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For further information, see CMDT Part 9-11: Pneumonia

Key Features

Essentials of Diagnosis

  • History of or predisposition to aspiration

  • Indolent symptoms, including fever, weight loss, malaise

  • Poor dentition

  • Foul-smelling purulent sputum (in many patients)

  • Opacity in dependent lung zone, with single or multiple areas of cavitation or pleural effusion

General Considerations

  • Nocturnal aspiration of small amounts of oropharyngeal secretions is typically not pathologic

  • Larger aspirations may cause

    • Nocturnal asthma

    • Chemical pneumonitis

    • Bronchiectasis

    • Mechanical obstruction

    • Pleuropulmonary infection

  • Predisposing factors include

    • Drug or alcohol use

    • Seizures

    • Anesthesia

    • CNS disease

    • Trachea or nasogastric tubes

  • Periodontal disease and poor oral hygiene are associated with a greater likelihood of pleuropulmonary infection

  • Disease usually occurs in dependent lung zones

  • Most infections include multiple anaerobic bacteria

    • Prevotella melaninogenica

    • Peptostreptococcus

    • Fusobacterium nucleatum

    • Bacteroides

Clinical Findings

Symptoms and Signs

  • Onset is insidious; necrotizing pneumonia, abscess, or empyema may be apparent at presentation

  • Constitutional symptoms of fever, malaise, and weight loss are common

  • Cough with foul-smelling expectorant suggests anaerobic infection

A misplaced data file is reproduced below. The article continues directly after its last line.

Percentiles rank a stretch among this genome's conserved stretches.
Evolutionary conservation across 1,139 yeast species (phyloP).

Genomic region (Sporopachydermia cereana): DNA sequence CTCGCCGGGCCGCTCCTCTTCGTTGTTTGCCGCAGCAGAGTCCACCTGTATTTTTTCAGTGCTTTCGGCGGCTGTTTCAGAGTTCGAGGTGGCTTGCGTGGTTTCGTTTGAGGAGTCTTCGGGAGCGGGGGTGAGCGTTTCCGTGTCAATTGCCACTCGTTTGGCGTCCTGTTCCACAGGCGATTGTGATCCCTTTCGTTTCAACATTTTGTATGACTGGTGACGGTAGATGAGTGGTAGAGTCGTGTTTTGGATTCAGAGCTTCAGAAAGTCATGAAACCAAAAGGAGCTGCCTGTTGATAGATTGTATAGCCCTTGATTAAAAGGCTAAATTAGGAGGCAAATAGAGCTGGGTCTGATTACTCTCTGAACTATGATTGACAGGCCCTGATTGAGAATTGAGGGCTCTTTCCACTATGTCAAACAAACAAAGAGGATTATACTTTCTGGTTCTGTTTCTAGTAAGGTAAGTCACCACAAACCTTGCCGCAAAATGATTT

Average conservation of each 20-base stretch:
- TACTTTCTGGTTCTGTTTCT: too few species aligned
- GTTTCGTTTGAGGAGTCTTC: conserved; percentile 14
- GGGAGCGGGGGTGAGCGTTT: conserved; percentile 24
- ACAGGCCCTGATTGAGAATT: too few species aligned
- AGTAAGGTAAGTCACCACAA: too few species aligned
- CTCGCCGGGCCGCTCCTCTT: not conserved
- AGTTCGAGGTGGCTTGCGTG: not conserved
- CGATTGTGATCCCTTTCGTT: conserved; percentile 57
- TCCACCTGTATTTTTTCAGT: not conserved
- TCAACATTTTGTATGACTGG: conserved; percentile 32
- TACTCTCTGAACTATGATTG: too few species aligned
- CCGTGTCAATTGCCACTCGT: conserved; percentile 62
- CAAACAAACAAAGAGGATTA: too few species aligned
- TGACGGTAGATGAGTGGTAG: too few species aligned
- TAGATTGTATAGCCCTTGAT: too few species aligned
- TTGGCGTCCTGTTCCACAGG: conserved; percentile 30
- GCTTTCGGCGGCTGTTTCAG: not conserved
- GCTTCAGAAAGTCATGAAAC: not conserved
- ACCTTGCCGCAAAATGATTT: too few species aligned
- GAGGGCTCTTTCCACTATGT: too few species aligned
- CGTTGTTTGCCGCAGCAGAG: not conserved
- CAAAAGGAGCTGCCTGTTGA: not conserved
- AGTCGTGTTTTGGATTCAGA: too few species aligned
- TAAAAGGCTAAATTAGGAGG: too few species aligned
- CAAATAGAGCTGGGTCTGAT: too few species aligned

• Poor dentition is typical; patients are rarely edentulous

  • Occurrence in an edentulous patient suggests an obstructing bronchial lesion

Differential Diagnosis

  • Other causes of cavitary lung disease

    • Tuberculosis

    • Mycosis

    • Cancer

    • Infarction

    • Necrobiotic nodules in rheumatoid arthritis

    • Pulmonary vasculitidies

  • Fungal infection, eg, histoplasmosis

  • Bronchiectasis

Diagnosis

Laboratory Tests

  • Culture of expectorated sputum is not useful due to contamination with oral flora

  • However, a high colony count of a particular microorganism on Gram stain or in culture likely represents a true pathogen

  • Pleural fluid from empyema may be revealing

Imaging Studies

  • Chest radiograph

    • Lung abscess shows a thick-walled cavity surrounded by consolidation, occasionally with an air-fluid level

    • Necrotizing pneumonia demonstrates multiple areas of cavitation within an area of consolidation

  • Empyema is characterized by purulent pleural fluid and may accompany the findings of abscess or necrotizing pneumonia

  • Ultrasonography may identify loculations or help localize fluid for safe thoracentesis

Diagnostic Procedures

  • Representative material for culture can be obtained only by

    • Transthoracic aspiration

    • Thoracentesis

    • Bronchoscopy with a protected brush

Treatment

Medications

  • Medications of choice are directed at anaerobic organisms or facultative anaerobic streptococci and include

    • β-Lactam/lactamase inhibitor combination (eg, amoxicillin/clavulanate; ampicillin/sulbactam; piperacillin/tazobactam)

    • Carbapenem

    • Clindamycin

  • Second-line therapy includes a combination of penicillin and metronidazole

  • Duration of antibiotic therapy for anaerobic pneumonia

    • Usually given for a minimum of 3 weeks

    • Some experts recommend treating until the abscess cavity has resolved on imaging

Surgery

  • Percutaneous drainage, segmentectomy, lobectomy, or pneumonectomy is rarely required for large abscess

Therapeutic Procedures

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